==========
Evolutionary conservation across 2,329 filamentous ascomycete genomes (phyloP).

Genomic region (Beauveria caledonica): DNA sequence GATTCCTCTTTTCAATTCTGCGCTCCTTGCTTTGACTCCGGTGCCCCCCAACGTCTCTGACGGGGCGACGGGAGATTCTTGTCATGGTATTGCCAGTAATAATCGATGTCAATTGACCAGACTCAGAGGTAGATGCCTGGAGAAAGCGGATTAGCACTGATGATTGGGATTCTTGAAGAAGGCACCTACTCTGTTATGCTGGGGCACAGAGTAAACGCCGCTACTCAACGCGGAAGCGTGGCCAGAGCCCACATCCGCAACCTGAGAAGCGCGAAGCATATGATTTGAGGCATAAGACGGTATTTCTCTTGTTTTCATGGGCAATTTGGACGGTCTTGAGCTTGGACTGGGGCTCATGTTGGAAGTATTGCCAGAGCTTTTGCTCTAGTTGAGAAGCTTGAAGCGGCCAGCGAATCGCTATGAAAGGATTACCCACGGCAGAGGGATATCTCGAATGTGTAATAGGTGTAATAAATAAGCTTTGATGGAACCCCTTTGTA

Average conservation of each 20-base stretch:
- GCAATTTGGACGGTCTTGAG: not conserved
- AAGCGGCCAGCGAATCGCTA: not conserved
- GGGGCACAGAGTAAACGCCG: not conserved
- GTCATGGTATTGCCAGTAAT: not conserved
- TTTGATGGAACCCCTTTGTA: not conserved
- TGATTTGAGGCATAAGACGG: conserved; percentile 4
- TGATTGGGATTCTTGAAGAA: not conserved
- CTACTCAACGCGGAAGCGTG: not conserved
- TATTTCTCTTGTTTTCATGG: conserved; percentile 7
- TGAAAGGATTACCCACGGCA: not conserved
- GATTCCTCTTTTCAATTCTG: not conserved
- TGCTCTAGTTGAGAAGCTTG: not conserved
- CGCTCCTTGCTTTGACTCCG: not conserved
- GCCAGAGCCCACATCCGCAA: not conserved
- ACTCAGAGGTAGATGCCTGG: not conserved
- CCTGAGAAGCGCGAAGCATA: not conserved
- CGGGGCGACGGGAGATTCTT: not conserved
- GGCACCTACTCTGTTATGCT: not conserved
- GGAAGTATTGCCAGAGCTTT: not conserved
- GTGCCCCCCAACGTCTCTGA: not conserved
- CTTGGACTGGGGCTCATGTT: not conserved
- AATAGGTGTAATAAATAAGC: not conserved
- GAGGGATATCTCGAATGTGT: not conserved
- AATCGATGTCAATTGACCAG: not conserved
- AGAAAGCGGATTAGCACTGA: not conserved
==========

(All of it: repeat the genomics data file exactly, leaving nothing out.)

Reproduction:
Evolutionary conservation across 2,329 filamentous ascomycete genomes (phyloP).

Genomic region (Beauveria caledonica): DNA sequence GATTCCTCTTTTCAATTCTGCGCTCCTTGCTTTGACTCCGGTGCCCCCCAACGTCTCTGACGGGGCGACGGGAGATTCTTGTCATGGTATTGCCAGTAATAATCGATGTCAATTGACCAGACTCAGAGGTAGATGCCTGGAGAAAGCGGATTAGCACTGATGATTGGGATTCTTGAAGAAGGCACCTACTCTGTTATGCTGGGGCACAGAGTAAACGCCGCTACTCAACGCGGAAGCGTGGCCAGAGCCCACATCCGCAACCTGAGAAGCGCGAAGCATATGATTTGAGGCATAAGACGGTATTTCTCTTGTTTTCATGGGCAATTTGGACGGTCTTGAGCTTGGACTGGGGCTCATGTTGGAAGTATTGCCAGAGCTTTTGCTCTAGTTGAGAAGCTTGAAGCGGCCAGCGAATCGCTATGAAAGGATTACCCACGGCAGAGGGATATCTCGAATGTGTAATAGGTGTAATAAATAAGCTTTGATGGAACCCCTTTGTA

Average conservation of each 20-base stretch:
- GCAATTTGGACGGTCTTGAG: not conserved
- AAGCGGCCAGCGAATCGCTA: not conserved
- GGGGCACAGAGTAAACGCCG: not conserved
- GTCATGGTATTGCCAGTAAT: not conserved
- TTTGATGGAACCCCTTTGTA: not conserved
- TGATTTGAGGCATAAGACGG: conserved; percentile 4
- TGATTGGGATTCTTGAAGAA: not conserved
- CTACTCAACGCGGAAGCGTG: not conserved
- TATTTCTCTTGTTTTCATGG: conserved; percentile 7
- TGAAAGGATTACCCACGGCA: not conserved
- GATTCCTCTTTTCAATTCTG: not conserved
- TGCTCTAGTTGAGAAGCTTG: not conserved
- CGCTCCTTGCTTTGACTCCG: not conserved
- GCCAGAGCCCACATCCGCAA: not conserved
- ACTCAGAGGTAGATGCCTGG: not conserved
- CCTGAGAAGCGCGAAGCATA: not conserved
- CGGGGCGACGGGAGATTCTT: not conserved
- GGCACCTACTCTGTTATGCT: not conserved
- GGAAGTATTGCCAGAGCTTT: not conserved
- GTGCCCCCCAACGTCTCTGA: not conserved
- CTTGGACTGGGGCTCATGTT: not conserved
- AATAGGTGTAATAAATAAGC: not conserved
- GAGGGATATCTCGAATGTGT: not conserved
- AATCGATGTCAATTGACCAG: not conserved
- AGAAAGCGGATTAGCACTGA: not conserved